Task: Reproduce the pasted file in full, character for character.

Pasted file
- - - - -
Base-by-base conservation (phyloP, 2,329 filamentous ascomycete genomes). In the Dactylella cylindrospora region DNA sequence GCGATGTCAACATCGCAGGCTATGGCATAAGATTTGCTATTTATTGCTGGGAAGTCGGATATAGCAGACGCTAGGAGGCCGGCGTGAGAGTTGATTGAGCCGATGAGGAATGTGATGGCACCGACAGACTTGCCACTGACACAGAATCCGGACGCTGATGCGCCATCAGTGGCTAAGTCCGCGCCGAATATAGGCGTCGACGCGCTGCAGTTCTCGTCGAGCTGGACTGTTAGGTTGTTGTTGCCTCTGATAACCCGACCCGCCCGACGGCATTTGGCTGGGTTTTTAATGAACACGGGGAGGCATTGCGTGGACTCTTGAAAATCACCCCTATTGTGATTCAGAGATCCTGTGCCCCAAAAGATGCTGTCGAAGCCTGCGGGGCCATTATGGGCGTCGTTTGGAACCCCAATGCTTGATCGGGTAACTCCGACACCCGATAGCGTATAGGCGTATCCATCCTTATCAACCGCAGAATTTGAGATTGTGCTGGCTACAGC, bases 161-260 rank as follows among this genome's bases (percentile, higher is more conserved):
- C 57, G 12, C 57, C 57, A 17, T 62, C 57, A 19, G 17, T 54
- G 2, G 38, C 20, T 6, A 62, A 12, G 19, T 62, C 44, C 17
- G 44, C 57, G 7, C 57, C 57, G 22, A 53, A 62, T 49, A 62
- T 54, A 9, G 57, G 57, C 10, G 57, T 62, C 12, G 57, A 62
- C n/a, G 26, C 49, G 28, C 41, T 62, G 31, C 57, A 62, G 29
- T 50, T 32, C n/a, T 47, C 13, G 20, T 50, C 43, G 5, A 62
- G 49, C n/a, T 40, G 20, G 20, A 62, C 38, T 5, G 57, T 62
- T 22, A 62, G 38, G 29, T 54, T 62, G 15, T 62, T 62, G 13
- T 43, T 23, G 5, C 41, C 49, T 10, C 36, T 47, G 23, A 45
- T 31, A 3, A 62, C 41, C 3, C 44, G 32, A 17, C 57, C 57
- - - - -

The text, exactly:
Base-by-base conservation (phyloP, 2,329 filamentous ascomycete genomes). In the Dactylella cylindrospora region DNA sequence GCGATGTCAACATCGCAGGCTATGGCATAAGATTTGCTATTTATTGCTGGGAAGTCGGATATAGCAGACGCTAGGAGGCCGGCGTGAGAGTTGATTGAGCCGATGAGGAATGTGATGGCACCGACAGACTTGCCACTGACACAGAATCCGGACGCTGATGCGCCATCAGTGGCTAAGTCCGCGCCGAATATAGGCGTCGACGCGCTGCAGTTCTCGTCGAGCTGGACTGTTAGGTTGTTGTTGCCTCTGATAACCCGACCCGCCCGACGGCATTTGGCTGGGTTTTTAATGAACACGGGGAGGCATTGCGTGGACTCTTGAAAATCACCCCTATTGTGATTCAGAGATCCTGTGCCCCAAAAGATGCTGTCGAAGCCTGCGGGGCCATTATGGGCGTCGTTTGGAACCCCAATGCTTGATCGGGTAACTCCGACACCCGATAGCGTATAGGCGTATCCATCCTTATCAACCGCAGAATTTGAGATTGTGCTGGCTACAGC, bases 161-260 rank as follows among this genome's bases (percentile, higher is more conserved):
- C 57, G 12, C 57, C 57, A 17, T 62, C 57, A 19, G 17, T 54
- G 2, G 38, C 20, T 6, A 62, A 12, G 19, T 62, C 44, C 17
- G 44, C 57, G 7, C 57, C 57, G 22, A 53, A 62, T 49, A 62
- T 54, A 9, G 57, G 57, C 10, G 57, T 62, C 12, G 57, A 62
- C n/a, G 26, C 49, G 28, C 41, T 62, G 31, C 57, A 62, G 29
- T 50, T 32, C n/a, T 47, C 13, G 20, T 50, C 43, G 5, A 62
- G 49, C n/a, T 40, G 20, G 20, A 62, C 38, T 5, G 57, T 62
- T 22, A 62, G 38, G 29, T 54, T 62, G 15, T 62, T 62, G 13
- T 43, T 23, G 5, C 41, C 49, T 10, C 36, T 47, G 23, A 45
- T 31, A 3, A 62, C 41, C 3, C 44, G 32, A 17, C 57, C 57